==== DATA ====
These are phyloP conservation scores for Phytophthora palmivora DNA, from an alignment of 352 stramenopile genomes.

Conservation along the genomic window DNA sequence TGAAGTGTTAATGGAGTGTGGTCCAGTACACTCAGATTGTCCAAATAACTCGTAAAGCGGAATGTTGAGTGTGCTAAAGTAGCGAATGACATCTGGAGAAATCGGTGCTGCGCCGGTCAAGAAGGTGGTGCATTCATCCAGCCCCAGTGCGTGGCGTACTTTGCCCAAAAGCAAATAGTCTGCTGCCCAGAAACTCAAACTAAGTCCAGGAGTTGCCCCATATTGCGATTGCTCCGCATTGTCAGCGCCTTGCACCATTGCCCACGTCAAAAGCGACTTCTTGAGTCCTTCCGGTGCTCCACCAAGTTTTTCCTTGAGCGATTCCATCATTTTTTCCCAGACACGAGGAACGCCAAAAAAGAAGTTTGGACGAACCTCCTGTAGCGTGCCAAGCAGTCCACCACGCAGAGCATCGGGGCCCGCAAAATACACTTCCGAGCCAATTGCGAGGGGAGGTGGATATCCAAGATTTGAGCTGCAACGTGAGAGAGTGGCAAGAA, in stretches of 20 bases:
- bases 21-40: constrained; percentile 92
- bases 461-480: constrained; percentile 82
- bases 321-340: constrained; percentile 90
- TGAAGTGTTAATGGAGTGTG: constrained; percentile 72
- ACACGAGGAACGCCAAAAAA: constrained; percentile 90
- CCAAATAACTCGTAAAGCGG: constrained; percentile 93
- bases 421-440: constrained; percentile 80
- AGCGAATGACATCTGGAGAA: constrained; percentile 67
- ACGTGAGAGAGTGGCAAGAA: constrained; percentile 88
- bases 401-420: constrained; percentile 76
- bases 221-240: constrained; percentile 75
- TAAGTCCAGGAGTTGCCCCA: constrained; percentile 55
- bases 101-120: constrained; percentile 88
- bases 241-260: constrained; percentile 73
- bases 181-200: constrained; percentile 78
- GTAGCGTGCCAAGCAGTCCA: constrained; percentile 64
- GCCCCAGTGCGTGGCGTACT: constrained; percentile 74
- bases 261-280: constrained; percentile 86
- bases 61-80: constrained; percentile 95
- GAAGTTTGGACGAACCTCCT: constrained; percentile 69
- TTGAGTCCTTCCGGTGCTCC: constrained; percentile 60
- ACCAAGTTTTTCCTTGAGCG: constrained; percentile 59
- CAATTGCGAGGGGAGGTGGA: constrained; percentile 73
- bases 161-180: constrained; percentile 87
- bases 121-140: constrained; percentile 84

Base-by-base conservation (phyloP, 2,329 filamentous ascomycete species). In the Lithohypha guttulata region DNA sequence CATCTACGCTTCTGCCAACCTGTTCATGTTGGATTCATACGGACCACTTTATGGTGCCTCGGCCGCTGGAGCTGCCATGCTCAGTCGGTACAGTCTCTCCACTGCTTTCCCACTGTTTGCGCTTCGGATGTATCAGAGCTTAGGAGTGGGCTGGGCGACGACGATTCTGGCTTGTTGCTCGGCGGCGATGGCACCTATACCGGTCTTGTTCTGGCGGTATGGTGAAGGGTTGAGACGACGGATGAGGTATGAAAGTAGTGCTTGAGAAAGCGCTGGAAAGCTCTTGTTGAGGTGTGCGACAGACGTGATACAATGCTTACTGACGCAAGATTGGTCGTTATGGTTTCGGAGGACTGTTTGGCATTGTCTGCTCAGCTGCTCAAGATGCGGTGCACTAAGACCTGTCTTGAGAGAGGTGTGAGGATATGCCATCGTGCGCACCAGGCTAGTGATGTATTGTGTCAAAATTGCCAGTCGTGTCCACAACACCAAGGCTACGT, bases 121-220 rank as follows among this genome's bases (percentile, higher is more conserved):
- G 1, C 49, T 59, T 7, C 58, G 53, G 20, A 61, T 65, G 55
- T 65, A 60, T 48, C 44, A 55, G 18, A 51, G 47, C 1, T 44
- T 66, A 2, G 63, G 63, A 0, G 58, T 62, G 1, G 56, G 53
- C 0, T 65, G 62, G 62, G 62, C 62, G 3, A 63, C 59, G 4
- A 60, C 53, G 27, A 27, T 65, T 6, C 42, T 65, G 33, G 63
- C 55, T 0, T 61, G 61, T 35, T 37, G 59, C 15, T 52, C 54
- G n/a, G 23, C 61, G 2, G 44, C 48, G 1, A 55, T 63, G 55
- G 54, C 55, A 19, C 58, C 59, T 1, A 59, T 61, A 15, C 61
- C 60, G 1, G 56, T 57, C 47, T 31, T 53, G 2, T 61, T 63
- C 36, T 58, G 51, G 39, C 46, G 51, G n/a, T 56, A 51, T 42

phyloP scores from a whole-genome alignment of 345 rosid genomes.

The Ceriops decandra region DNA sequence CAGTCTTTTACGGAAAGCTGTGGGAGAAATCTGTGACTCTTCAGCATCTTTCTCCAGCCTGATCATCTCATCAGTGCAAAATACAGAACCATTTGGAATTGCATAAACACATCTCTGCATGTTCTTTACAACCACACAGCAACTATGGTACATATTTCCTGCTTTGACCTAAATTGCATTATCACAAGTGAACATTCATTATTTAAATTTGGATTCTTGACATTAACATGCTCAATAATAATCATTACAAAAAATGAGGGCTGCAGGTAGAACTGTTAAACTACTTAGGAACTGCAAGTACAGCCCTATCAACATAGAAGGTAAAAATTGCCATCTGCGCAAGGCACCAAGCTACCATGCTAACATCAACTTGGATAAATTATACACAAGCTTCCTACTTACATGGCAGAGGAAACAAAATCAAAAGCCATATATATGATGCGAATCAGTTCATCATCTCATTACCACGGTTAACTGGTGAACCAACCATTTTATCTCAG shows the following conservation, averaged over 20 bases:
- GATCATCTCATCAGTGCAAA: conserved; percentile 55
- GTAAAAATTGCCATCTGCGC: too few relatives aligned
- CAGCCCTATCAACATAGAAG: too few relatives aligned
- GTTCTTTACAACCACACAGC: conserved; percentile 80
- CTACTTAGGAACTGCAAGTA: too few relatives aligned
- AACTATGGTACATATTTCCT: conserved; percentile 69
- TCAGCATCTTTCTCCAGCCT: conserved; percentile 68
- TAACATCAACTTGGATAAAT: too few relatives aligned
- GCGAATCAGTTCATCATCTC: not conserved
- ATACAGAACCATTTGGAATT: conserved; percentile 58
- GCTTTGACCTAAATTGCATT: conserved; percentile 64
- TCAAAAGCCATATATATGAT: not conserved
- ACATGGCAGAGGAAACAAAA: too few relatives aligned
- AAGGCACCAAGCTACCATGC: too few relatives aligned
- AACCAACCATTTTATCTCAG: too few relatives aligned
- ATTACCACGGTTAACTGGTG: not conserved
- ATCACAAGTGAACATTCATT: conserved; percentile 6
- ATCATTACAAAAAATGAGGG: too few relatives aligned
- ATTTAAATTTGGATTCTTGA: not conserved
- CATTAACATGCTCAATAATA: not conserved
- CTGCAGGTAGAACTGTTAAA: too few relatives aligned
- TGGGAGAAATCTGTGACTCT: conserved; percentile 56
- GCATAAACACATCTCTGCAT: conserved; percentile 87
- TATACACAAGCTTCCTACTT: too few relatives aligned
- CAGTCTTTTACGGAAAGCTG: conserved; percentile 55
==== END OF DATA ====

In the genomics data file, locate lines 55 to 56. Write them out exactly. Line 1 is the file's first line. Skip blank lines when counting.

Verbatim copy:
- AACCAACCATTTTATCTCAG: too few relatives aligned
- ATTACCACGGTTAACTGGTG: not conserved